Before we can begin to see the cross as something done for us, we have to see it as something done by us.
Before we can begin to see the cross as something done for us (leading us to faith and worship), we have to see it as something done by us (leading us to repentance). Indeed, “only the man who is prepared to own his share in the guilt of the cross,” wrote Canon Peter Green, “may claim his share in its grace.”
The answer which we have so far given to the question “Why did Christ die?” has sought to reflect the way in which the Gospel writers tell the story. They point to the chain of responsibility (from Judas to the priests, from the priests to Pilate, from Pilate to the soldiers), and they at least hint that the greed, envy and fear which prompted their behavior also prompts ours. Yet this is not the complete account which the Evangelists give. I have omitted one further and vital piece of evidence that they supply. It is this: that although Jesus was brought to his death by human sins, he did not die as a martyr. On the contrary, he went to the cross voluntarily, even deliberately. From the beginning of his public ministry he consecrated himself to this destiny.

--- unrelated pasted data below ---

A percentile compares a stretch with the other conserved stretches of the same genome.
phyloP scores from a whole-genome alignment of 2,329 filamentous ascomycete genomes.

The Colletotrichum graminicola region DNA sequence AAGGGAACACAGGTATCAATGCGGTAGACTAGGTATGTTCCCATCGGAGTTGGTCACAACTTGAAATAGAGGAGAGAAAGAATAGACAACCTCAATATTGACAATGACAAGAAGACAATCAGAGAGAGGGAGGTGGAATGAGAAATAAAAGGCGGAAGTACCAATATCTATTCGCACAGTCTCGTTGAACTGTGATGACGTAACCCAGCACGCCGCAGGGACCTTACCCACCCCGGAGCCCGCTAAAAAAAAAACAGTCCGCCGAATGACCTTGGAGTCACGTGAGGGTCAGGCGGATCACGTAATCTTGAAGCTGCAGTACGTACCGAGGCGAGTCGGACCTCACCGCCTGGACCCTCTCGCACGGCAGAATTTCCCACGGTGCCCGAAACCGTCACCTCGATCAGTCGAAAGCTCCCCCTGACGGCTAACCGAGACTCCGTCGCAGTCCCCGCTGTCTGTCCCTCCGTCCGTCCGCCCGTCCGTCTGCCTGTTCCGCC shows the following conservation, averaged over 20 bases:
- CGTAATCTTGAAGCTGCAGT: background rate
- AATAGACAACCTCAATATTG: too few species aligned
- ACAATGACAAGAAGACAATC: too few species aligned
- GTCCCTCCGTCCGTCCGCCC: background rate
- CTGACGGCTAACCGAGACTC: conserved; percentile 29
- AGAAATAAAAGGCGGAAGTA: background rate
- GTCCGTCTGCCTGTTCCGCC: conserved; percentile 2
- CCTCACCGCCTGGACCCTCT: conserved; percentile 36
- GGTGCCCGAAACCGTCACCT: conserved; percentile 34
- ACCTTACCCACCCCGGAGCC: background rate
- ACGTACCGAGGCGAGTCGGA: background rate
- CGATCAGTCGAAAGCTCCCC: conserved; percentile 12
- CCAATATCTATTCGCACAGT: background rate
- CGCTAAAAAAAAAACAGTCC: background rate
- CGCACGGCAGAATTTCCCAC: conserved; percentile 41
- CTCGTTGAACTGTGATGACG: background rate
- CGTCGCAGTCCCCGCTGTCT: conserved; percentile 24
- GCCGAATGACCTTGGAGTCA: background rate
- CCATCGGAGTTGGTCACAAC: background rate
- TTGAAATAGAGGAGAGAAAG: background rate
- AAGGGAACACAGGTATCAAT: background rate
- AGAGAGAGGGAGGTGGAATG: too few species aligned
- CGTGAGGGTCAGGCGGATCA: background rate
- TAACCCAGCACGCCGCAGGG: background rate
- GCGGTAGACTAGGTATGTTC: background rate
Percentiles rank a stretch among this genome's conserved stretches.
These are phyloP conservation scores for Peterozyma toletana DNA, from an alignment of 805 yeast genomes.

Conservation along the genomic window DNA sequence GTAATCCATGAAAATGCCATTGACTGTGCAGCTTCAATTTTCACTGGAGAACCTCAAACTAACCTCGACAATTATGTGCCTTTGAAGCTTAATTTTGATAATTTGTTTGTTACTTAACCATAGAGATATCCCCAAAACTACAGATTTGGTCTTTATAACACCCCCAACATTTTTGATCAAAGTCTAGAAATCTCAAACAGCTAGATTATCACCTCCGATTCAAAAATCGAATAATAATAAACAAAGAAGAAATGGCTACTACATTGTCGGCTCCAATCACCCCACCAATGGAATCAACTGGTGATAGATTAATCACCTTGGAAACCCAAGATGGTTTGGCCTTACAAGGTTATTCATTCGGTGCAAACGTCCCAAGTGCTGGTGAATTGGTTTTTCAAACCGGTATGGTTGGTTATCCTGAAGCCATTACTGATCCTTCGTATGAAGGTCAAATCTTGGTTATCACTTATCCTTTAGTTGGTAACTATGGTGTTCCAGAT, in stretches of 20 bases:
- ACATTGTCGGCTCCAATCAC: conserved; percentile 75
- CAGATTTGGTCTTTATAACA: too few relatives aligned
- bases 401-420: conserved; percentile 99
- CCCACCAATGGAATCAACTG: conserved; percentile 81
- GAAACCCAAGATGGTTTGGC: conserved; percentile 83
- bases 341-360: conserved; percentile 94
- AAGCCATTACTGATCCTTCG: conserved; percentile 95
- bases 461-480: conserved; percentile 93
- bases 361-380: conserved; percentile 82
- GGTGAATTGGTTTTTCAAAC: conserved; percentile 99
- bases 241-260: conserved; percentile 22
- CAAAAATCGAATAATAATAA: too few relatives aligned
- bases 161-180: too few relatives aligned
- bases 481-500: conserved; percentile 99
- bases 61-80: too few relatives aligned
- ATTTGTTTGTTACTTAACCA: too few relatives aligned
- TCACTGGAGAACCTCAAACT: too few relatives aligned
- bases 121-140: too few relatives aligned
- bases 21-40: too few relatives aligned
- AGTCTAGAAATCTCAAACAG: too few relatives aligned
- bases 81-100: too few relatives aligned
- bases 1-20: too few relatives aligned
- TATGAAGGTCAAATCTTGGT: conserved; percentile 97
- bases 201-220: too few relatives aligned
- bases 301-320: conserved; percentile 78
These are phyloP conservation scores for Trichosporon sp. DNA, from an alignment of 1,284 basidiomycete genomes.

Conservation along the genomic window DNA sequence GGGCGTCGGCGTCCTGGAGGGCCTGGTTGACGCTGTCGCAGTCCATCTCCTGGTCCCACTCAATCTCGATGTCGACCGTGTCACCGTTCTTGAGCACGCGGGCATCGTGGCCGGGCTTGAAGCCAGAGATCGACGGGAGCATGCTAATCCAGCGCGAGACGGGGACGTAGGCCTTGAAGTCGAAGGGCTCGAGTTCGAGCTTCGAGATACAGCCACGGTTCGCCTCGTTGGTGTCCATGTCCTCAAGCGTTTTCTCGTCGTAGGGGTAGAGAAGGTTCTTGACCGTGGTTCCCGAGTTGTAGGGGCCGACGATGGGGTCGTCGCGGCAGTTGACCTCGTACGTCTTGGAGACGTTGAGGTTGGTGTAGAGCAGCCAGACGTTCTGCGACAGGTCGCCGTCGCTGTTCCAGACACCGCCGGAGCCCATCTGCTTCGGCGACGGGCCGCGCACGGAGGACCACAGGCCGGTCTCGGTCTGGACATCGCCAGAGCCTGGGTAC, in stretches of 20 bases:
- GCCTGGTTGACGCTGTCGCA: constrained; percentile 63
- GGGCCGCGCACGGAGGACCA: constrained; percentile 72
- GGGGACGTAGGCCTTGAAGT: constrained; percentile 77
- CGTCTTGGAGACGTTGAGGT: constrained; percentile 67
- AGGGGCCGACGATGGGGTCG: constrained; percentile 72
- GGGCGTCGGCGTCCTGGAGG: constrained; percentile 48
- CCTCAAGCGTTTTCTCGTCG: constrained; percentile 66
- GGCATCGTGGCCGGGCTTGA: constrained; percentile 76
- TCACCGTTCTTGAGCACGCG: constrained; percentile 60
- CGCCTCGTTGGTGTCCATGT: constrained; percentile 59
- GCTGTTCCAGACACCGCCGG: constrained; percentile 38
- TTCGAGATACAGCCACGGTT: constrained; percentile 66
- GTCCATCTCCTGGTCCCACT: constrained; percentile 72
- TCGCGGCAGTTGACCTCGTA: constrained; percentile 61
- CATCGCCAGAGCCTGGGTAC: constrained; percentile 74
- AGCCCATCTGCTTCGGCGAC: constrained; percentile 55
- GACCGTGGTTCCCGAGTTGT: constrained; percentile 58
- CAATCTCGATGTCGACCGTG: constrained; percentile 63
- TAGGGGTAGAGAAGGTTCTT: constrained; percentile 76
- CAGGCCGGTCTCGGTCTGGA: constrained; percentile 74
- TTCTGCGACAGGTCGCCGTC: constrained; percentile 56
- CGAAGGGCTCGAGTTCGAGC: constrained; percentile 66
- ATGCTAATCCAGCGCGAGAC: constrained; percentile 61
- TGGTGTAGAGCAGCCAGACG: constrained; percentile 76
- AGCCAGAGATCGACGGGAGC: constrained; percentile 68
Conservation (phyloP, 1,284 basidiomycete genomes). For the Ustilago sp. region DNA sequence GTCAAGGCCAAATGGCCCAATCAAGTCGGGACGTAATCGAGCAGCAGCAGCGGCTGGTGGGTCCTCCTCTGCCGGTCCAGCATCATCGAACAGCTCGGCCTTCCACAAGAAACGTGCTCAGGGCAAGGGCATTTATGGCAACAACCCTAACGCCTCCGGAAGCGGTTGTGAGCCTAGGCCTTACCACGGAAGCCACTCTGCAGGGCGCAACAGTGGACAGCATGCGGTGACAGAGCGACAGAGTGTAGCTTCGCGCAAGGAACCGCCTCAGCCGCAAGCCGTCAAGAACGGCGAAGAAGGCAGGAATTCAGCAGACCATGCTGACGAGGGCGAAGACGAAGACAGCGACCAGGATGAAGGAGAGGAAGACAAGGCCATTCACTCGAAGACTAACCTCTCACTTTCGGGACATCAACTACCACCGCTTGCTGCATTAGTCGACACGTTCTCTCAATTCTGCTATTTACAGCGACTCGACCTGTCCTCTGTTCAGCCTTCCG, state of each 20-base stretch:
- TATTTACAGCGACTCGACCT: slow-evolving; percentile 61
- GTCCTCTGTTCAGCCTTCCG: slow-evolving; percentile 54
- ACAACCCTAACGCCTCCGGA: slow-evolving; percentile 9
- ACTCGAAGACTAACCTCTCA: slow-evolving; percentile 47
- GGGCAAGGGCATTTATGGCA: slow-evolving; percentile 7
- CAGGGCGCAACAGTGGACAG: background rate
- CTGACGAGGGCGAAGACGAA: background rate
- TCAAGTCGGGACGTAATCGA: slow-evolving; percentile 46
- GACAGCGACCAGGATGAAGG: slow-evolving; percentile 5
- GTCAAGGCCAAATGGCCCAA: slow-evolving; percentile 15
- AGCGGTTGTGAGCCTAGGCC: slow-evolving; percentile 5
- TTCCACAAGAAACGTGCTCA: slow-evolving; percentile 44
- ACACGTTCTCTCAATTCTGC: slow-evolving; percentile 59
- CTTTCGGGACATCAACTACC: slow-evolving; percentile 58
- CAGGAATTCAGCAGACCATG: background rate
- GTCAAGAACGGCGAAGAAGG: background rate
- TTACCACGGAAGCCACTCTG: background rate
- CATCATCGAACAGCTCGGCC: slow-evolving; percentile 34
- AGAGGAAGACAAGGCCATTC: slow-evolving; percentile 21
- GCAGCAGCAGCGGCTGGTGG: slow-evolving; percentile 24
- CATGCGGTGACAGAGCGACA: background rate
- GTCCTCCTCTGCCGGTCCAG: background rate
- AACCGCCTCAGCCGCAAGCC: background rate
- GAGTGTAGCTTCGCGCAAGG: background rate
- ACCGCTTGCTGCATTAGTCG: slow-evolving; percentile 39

In his baptism he identified himself with sinners (as he was to do fully on the cross), and in his temptation he refused to be deflected from the way of the cross. He repeatedly predicted his sufferings and death, as we saw in the last chapter, and steadfastly set himself to go to Jerusalem to die there. His constant use of the word must in relation to his death expressed not some external compulsion, but his own internal resolve to fulfill what had been written of him. “The good shepherd lays down his life for the sheep,” he said. Then, dropping the metaphor, “I lay down my life…No one takes it from me, but I lay it down of my own accord” (Jn 10:11,17-18).
John Stott, The Cross of Christ (Downers Grove, IVP Books, 2006), 63-64.